David was the opposite of Saul. David had absolute confidence in God (as demonstrated in his facing Goliath). Saul did not include God as a factor in his decisions (all he wanted was God's protection; he did not think in terms of honoring God). David was a man of faith who placed matters in God's hands. Saul was faithless and took matters in his own hands. David had such confidence in God that he believed God was at work in his dire distress--he often asked for more faith and protection, but he frequently declared his God knew what He was doing. Saul commonly questioned God's decisions/actions and sought to justify his own. King Saul seemed to think God operated capriciously, but he (Saul) functioned on the basis of reality.

Seeing why David was "a man after God's own heart" becomes more obvious by seeing the contrast between King Saul and David. Emphasize those contrasts. Note Saul's behavior was that of a person who wanted to use God to compensate for his own insecurity. David's behavior was that of a secure person who wanted to serve God.

It was obvious to the fearful King Saul that God was with David (1 Samuel 18:12). Samuel earlier told King Saul in unmistakable terms that God was no longer with him, and God's decision was not reversible (1 Samuel 15:26-29). As the situation unfolded, King Saul knew David, not his son Jonathan, would be the next king of Israel (see 1 Samuel 20:30, 31 and 24:16-20).

The person who experiences God's withdrawal recognizes God's presence in others. The negative attitudes of the one who experienced God's withdrawal are irritated by God's presence in others.

Though King Saul made David's life miserable, David refused to function as King Saul's enemy. Though King Saul sought opportunity to kill David, David showed nothing but respect for King Saul. Though David had opportunities to kill King Saul, David refused to kill the king. David also prevented his followers from killing King Saul.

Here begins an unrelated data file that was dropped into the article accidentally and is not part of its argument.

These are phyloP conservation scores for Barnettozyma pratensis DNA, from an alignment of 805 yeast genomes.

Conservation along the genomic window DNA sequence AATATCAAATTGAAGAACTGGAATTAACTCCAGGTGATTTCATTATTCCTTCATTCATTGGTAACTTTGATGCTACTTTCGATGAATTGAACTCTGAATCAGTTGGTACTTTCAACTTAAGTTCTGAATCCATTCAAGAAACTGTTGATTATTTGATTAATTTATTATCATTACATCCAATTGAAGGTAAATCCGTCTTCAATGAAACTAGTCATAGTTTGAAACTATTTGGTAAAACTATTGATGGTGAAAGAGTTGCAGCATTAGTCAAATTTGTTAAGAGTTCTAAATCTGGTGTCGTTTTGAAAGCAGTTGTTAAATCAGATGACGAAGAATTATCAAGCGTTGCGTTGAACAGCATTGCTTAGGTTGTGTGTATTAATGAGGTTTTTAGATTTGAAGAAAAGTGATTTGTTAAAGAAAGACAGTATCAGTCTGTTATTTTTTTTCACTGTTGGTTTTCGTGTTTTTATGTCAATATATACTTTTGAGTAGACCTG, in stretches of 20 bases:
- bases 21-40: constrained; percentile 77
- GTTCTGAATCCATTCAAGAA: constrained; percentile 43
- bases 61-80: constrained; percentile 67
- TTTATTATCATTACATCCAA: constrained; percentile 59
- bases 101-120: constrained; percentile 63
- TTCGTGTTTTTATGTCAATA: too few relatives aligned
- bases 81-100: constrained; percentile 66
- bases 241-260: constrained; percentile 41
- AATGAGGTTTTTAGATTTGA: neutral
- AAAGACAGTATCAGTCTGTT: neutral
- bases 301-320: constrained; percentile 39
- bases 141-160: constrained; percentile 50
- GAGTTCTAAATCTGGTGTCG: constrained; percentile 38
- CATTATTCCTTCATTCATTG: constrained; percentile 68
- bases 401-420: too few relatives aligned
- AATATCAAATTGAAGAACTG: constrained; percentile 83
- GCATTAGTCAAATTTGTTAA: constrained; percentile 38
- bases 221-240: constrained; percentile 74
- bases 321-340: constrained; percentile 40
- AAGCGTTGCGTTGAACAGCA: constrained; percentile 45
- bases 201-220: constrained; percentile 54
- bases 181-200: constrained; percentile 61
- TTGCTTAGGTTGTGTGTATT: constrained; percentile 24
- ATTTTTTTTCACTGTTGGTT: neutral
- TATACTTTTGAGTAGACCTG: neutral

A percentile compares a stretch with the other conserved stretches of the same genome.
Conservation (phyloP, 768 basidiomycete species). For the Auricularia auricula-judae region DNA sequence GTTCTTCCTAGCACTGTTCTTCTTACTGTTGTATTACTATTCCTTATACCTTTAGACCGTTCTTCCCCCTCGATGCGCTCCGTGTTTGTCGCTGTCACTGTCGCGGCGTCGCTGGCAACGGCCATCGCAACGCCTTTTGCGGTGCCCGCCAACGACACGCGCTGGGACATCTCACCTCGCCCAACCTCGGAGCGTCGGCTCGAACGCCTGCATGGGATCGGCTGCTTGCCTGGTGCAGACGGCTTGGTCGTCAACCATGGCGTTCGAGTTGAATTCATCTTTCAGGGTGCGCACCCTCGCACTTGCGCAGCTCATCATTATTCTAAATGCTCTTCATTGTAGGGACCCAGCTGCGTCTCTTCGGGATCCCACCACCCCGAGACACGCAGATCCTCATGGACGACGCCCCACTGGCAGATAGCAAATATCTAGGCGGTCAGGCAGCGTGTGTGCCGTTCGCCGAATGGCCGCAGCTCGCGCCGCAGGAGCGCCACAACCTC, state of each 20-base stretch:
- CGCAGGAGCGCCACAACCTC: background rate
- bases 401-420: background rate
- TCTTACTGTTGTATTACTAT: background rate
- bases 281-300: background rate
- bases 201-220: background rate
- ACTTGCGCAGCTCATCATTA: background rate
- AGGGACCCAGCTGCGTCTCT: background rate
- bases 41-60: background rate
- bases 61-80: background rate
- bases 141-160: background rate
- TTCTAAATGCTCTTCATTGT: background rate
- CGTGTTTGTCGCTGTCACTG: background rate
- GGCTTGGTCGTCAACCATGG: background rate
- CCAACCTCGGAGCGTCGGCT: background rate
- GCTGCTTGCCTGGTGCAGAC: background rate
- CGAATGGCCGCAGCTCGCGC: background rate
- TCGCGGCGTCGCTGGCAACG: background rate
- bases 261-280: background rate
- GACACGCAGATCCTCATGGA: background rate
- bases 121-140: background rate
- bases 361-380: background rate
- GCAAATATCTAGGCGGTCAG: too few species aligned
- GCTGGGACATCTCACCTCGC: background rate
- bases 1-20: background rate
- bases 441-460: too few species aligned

David illustrates that basically we are in charge of who and what we are as a person. David would not give King Saul the right to determine who or what he was as a person. King Saul's behavior might necessitate David's actions as one who fled, but King Saul would not make David a hate-filled, hostile person.

It is essential for us to understand that David's attitude toward King Saul was founded on his attitude toward God. David's attitude toward God: "God knows what He is doing; a person must not 'second guess' God!" Thus, when God makes Saul King of Israel, that was God's decision, not David's. Though David was anointed by Samuel to be Israel's future king, his anointing did not give David the right to kill God's present anointed.

A second attitude that made David a "man after God's own heart": the guiding conviction that God knows what He is doing.